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2 Masses 1 Spring Question Help

by NeedPhysHelp8
Tags: masses, spring
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NeedPhysHelp8
#1
Sep30-10, 11:02 AM
P: 41
1. The problem statement, all variables and given/known data

Two masses m1 and m2 slide freely on a frictionless horizontal plane, and are
connected by a spring of force constant k . Find the natural frequency of oscillation for
this system.


2. Relevant equations

[tex] \ddot{x} + \omega^2x=0 [/tex] where [tex]\omega^2 = \frac{k}{m}[/tex]

[tex] \nu = \frac{\omega}{2\pi} [/tex]

3. The attempt at a solution

So I had no clue where to start with this question so I asked the prof and he told me you don't have to used reduced mass or center of mass for this question. He said just to consider the equations of motion for both masses.
Alright so let's say m1 is displaced by a distance x to the left then
[tex] \ddot{x} + \frac{k}{m1}x = 0 [/tex]
Now I'm not sure if this is right, but m2 also feels a stretch in spring by displacement x but the force is in opposite direction of m1 so:
[tex] \ddot{x} - \frac{k}{m2}x = 0 [/tex]
Now what do I do with both these equations? I'm lost someone please help guide me along here! Thanks
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planck42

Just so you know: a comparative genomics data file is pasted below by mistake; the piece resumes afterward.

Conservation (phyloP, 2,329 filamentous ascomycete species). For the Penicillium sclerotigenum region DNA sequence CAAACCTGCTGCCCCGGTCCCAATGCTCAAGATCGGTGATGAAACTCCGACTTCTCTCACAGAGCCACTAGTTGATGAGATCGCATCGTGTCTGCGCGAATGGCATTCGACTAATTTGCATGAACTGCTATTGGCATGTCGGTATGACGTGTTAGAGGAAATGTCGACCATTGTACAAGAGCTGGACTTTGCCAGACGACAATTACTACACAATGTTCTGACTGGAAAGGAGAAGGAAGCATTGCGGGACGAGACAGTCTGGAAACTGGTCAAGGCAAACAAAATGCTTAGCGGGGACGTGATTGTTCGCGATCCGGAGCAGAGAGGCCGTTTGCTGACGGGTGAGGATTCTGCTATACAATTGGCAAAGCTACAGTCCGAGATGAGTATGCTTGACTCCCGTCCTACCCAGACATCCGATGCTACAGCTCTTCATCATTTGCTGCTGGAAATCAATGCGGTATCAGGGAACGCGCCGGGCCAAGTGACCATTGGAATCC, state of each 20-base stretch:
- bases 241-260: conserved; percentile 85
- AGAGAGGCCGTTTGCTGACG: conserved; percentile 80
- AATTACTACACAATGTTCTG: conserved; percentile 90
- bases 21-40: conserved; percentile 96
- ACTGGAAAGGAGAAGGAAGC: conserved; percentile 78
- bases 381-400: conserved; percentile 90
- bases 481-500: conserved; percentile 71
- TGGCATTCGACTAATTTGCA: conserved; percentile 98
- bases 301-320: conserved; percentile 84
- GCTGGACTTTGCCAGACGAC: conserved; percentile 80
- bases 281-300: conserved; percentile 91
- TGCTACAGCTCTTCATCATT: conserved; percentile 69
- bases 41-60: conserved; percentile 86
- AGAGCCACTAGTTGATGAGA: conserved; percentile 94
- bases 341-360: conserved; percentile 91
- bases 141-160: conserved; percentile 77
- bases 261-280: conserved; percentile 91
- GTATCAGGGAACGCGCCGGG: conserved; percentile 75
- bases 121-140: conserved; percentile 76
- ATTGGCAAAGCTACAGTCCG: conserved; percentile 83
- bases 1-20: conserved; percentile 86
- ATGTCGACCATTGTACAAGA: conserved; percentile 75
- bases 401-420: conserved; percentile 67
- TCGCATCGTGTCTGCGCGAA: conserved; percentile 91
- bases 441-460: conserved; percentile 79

#2
Sep30-10, 01:03 PM
P: 82
I believe that doesn't oscillate.
RoyalCat
#3
Sep30-10, 01:21 PM
P: 671
The question asks for the natural frequency of the oscillations, not whether any are excited, planck42.

What is x as you've defined it? If you've defined x as the elongation of the spring, then it is actually [tex]x=\Delta x \equiv x_1-x_2[/tex] in which case you should simply use some algebra to solve for the coordinate [tex]\Delta x[/tex]

Remember, [tex]\ddot {\Delta x} = \ddot x_1 - \ddot x_2[/tex]

Your equations need to be indexed,

[tex] \ddot{x_1} + \frac{k}{m1}x = 0 [/tex]
[tex]\ddot{x_2} - \frac{k}{m2}x = 0 [/tex]

Quinzio
#4
Sep30-10, 03:18 PM
P: 558
2 Masses 1 Spring Question Help

I'm not sure 100% of what I'm saying but searching around the internet I didn't found any relative example, so I will go.

You need to state the Newton 2 law for each mass.
I express something with question marks. If you want you can think what they are, if not, go on.

[tex] a_1 = \frac{-k\ x }{m_1}- ???[/tex]

[tex] a_2 = \frac{-k\ x }{m_2}- ???[/tex]

Then sum the two expressions.
We get
[tex] a_1+a_2 = -\frac{k\ x }{m_1} -\frac{k\ x }{m_2} - ???[/tex]

that gives
[tex] 2(a_1+a_2) = -k\ x \frac{m_1+m_2}{m_1m_2} [/tex]

[tex] a = a_1+a_2 = -k\ x \frac{m_1+m_2}{2m_1m_2} [/tex]

So, the natural oscillator term [tex]\omega^2[/tex] is

[tex]\omega^2 = k \frac{m_1+m_2}{2m_1m_2}[/tex]

[tex]\omega = \sqrt\left(k \frac{m_1+m_2}{2m_1m_2}\right) [/tex]


Assuming the formula is true, use it to deduce the particular case in which one mass is attached to a spring and the other side of the spring is attached to a wall.
The mass of the wall can be thought as ??? ([tex]m_{wall}[/tex].
Resolve the expression
[tex]m = \lim_{m_1 \rightarrow m_{wall}} \frac{m_1+m_2}{2m_1m_2}[/tex]

What happends if one mass if very small, if not zero ?
Quinzio
#5
Sep30-10, 03:25 PM
P: 558
Quote Quote by planck42 View Post
I believe that doesn't oscillate.
Then you have just to try to build one and see what happends.
RoyalCat
#6
Sep30-10, 04:06 PM
P: 671
Quinzio, your derivation makes one critical error, overlooking the algebraic errors, [tex]\ddot x_1 + \ddot x_2=-c (x_1-x_2)[/tex] where [tex]c[/tex] is some positive constant, cannot be solved as harmonic motion, since it is not of the form [tex]\ddot f = -\omega^2 f[/tex]